STEVE LAWRENCE

The Associated Press

SACRAMENTO, Calif. (AP) -Coming up with a simple, fair tax system that can help California prevent more multibillion-dollar budget deficits is no easy feat, yet that's the task of a commission attempting to lead the state out of its boom-and-bust cycles.

The state is searching for an improvement after 30 years of growing increasingly reliant on income tax, which has been a volatile funding source.

Nearly 50 percent of state revenue in 2007 came from those who make more than $495,000 a year, a wage bracket where incomes are greatly affected by gyrations of the stock market, said H.D. Palmer, a spokesman for the California Department of Finance.

"When the market tanks, those taxpayers sneeze," Palmer said. "When those taxpayers sneeze, the state budget catches a very bad cold."

Meanwhile, revenue from the more stable sales tax has declined from about 40 percent of revenues to a little more than 25 percent as the economy shifted from producing goods to providing untaxed services.

Gov. Arnold Schwarzenegger this week gave the Commission on the 21st Century Economy a second extension of its April 15 deadline to come up with a solution. He said he will call a special session of the Legislature in September to take up the panel's recommendations.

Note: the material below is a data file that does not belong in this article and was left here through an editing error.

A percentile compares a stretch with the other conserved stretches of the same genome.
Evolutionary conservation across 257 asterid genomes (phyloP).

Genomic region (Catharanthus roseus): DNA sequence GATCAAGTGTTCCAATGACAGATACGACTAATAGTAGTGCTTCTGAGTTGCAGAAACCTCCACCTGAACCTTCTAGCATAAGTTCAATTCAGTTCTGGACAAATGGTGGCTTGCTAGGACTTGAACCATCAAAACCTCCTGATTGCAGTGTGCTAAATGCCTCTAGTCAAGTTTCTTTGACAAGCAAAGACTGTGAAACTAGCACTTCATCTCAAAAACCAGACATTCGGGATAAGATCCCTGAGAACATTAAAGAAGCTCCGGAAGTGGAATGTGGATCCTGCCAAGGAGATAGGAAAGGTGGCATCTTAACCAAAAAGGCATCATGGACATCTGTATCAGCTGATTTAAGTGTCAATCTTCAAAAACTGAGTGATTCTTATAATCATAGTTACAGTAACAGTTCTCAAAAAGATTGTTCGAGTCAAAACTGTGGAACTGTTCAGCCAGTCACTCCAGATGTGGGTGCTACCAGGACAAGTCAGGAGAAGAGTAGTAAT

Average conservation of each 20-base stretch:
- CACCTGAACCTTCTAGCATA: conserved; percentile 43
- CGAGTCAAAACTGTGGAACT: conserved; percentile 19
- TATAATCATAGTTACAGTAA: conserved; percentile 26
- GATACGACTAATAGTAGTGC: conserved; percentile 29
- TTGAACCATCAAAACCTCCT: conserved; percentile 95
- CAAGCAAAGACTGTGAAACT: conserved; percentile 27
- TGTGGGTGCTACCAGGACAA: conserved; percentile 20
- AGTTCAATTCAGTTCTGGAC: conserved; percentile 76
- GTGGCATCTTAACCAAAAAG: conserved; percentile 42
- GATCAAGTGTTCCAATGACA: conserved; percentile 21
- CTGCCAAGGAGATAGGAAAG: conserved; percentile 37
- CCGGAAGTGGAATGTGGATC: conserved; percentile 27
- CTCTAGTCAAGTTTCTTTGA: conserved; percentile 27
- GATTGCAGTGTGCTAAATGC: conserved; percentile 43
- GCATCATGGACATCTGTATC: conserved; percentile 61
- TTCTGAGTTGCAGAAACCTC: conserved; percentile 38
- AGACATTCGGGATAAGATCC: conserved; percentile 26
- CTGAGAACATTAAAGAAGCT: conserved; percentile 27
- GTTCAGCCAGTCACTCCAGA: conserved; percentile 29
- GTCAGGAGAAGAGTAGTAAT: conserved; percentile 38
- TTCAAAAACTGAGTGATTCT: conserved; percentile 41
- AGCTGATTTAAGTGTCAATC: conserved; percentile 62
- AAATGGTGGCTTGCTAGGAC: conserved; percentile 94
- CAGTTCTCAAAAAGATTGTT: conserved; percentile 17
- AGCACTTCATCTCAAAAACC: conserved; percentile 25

The commission, created last October, has considered several fixes. It is now looking at a simplified income tax structure that reduces taxes for all income groups andreplaces the revenue with other taxes, said commission chairman Gerald Parsky.

"No bracket should have an increase in taxes," said Parsky, a former assistant U.S. treasury secretary and University of California regent. "That's the charge given to me and the staff."

One approach the commission studied would replace California's seven income tax brackets with a single, 6 percent tax rate, limit the number of income deductions, eliminate corporation and state sales taxes, and impose a new business net-receipts tax.

Another would leave the state with just two income tax rates, 3.75 percent and 7 percent, while also limiting deductions, reducing taxes on corporations and imposing a new fuels tax that would amount to 18 cents a gallon on gasoline.

Supporters say those proposals would reduce revenue volatility and simplify the system, but critics complain that they would shift billions of dollars in taxes from the wealthy to the middle class.

"Tax cuts for the rich would only serve to exacerbate the income gap," said Jean Ross, executive director of the California Budget Project, a Sacramento-based nonprofit that advocates for low- and middle-income people. "I don't think that is in the best interest of Californians."

Under the first plan, Californians with annual adjusted gross incomes of more than $200,000 would see their taxes drop by $4.4 billion, while taxes would rise by $6 billion for those who make between $20,000 and $200,000, according to figures provided by the commission.

The second approach would cause a somewhat smaller tax shift.

Parsky said the commission has dropped both those approaches in favor of a simpler system.

How to make up for lost income tax revenue is the toughest part of the equation.